App-titude for Success

App-titude for Success
Lyman Starmer

Most kids going into their senior year of high school spend their time sending off college applications, counting down the days until graduation, and enjoying the last bit of leisure time with hometown friends before they go off into the adult world. Within a few years and degrees later, they can expect to start getting their foot in the door and begin their careers.

Lyman Starmer, however, sets himself apart from his contemporaries and the traditional high school experience. The incoming Wolfson High School senior has dedicated the last year of his life to jetsetting across the country to attend investor meetings, network, and promote his business: Perspective, a political-discussion based mobile app. 

The app’s release is both timely and opportunistic: in the past decade, social media has often spurred heated political arguments and can brew a divisive tone among friends and family members. Perspective aims to bridge the gap by allowing other users to engage with each other across the political spectrum through a questionnaire-based algorithm the user fills out before joining. “The objective is to give a range of ideas and room to grow,” Starmer explained, “We believe true growth is finding consensus points with people you normally wouldn’t agree with.” As media and social sites continually grow more convoluted, it appears that an app like Perspective will soon become a necessity. So how did the promising Avondale-based tech developer come up with an app he projects to have millions of users by 2023? 

“I remember it, actually. I was sitting on my porch, it was Election Day this past year,” he said. “My father had already gotten off social media (due to the politics) and I left, too. As people got off of it, I was inspired to start this.” Around this time, Starmer had recently transferred from Episcopal School to Wolfson as a standout basketball recruit. Once he began to shift his focus to developing Perspective, he found had to choose between two very different routes. As his passion for the app and its traction grew, he sat down with his coach and decided to drop off the team. However, Starmer has no regrets. “I’ve always had an entrepreneurial mindset.”  It’s become quite apparent that he’s on to something, as several national firms are reaching out to get in touch with the young developer to learn more about the app, and in turn, what it might learn about them as well.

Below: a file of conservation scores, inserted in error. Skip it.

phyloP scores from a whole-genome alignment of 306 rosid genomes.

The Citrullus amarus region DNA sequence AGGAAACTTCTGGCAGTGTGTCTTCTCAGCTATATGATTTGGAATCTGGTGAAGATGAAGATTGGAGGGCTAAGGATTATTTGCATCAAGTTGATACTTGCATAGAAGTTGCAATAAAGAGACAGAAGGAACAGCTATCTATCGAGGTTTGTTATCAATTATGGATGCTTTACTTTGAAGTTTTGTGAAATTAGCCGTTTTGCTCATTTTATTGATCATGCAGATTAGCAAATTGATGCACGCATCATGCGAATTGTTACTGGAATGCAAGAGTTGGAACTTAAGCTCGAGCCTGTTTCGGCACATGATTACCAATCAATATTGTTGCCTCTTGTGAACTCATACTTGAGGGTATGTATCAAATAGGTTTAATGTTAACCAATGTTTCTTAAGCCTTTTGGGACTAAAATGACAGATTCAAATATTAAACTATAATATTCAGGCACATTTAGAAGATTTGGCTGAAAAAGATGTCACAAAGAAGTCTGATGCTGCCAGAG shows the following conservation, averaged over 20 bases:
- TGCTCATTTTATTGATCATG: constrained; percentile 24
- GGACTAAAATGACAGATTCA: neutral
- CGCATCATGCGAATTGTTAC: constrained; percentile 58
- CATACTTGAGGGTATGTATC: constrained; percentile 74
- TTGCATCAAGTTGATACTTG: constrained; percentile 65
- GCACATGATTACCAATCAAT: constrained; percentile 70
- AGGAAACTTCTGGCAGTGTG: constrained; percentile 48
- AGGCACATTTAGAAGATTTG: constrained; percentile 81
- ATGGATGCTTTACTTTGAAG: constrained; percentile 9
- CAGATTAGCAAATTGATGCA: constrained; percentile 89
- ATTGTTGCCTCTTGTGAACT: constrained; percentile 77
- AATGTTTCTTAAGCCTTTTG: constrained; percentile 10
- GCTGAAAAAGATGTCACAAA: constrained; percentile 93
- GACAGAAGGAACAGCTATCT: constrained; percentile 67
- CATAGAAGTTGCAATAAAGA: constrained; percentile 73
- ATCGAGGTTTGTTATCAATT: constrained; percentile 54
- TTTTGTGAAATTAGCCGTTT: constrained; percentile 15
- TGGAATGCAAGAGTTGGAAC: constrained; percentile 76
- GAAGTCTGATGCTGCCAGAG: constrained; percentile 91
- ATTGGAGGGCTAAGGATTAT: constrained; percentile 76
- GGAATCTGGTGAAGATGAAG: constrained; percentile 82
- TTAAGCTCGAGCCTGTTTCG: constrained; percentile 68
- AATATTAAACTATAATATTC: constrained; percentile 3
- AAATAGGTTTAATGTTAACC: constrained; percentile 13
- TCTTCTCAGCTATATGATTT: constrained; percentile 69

Joining Perspective starts with giving the new user a 15-minute survey asking about their views on hot-button topics ranging from abortion to gun rights and so on. This data is used to introduce the user to certain stances they agree with while also exposing them to counterpoints and other users that they may not see eye-to-eye with. To keep content and conversations fresh, the app continually will refresh questions for the user while they’re still new to the platform. “In the beginning, every week, the app will ask you 2 questions as it analyzes your responses. Based on those answers, your ‘perspective’ changes slightly.” Perspective also follows somewhat of a bipartisan metric- or a way to gauge a site or author’s objectivity and bias. The metric will let users know a person’s content is bipartisan- but the user can also choose to not show it. “This stabilizes accountability when it comes to writing content,” said Starmer. He  hopes that the app can be distinguished from other forms of social media, such as Facebook, Twitter, and Instagram. As they are all predominantly image-sharing and short-form post sites, a user’s worth on those sites has potential to be found in vapid value. “Usually, your popularity is based on ‘likes’ and ‘retweets’ (on those sites), but Perspective is based on socioeconomic discussion from the other side of the political aisle.” An aisle that continues to grow, but with Perspective’s release date looming, there may be hope for a more passive passage across it.

Starmer isn’t entirely sure about his collegiate future at the moment. He’s already been courted by several Ivy League schools, but is considering doing a gap year to put further work into his app. It’s evident he takes pride in his work and has no plans to slow down. “I want to add more developers. I have a really great founding team and advisory board.”

While Starmer prepares for the app’s invite-only beta launch on August 25th, he’s also inspiring his classmates to animate their dreams and ideas into reality, he and various students & staff at Wolfson are planning “Innovation Night,” an evening where kids pitch small business idzeas to find growth and support for them. Their ideas range across a broad plain of industries and markets. “Some people think you have to be industry-specific to make a successful company, but you don’t.”

Starmer has the potential to be minted as Gen Z’s more politically- approachable Zuckerberg- before he even dons his cap and gown- but reminds us all that innovation and collaboration can have many faces- even the ones you don’t think you’d talk to.

By Casey Craig
Resident Community News

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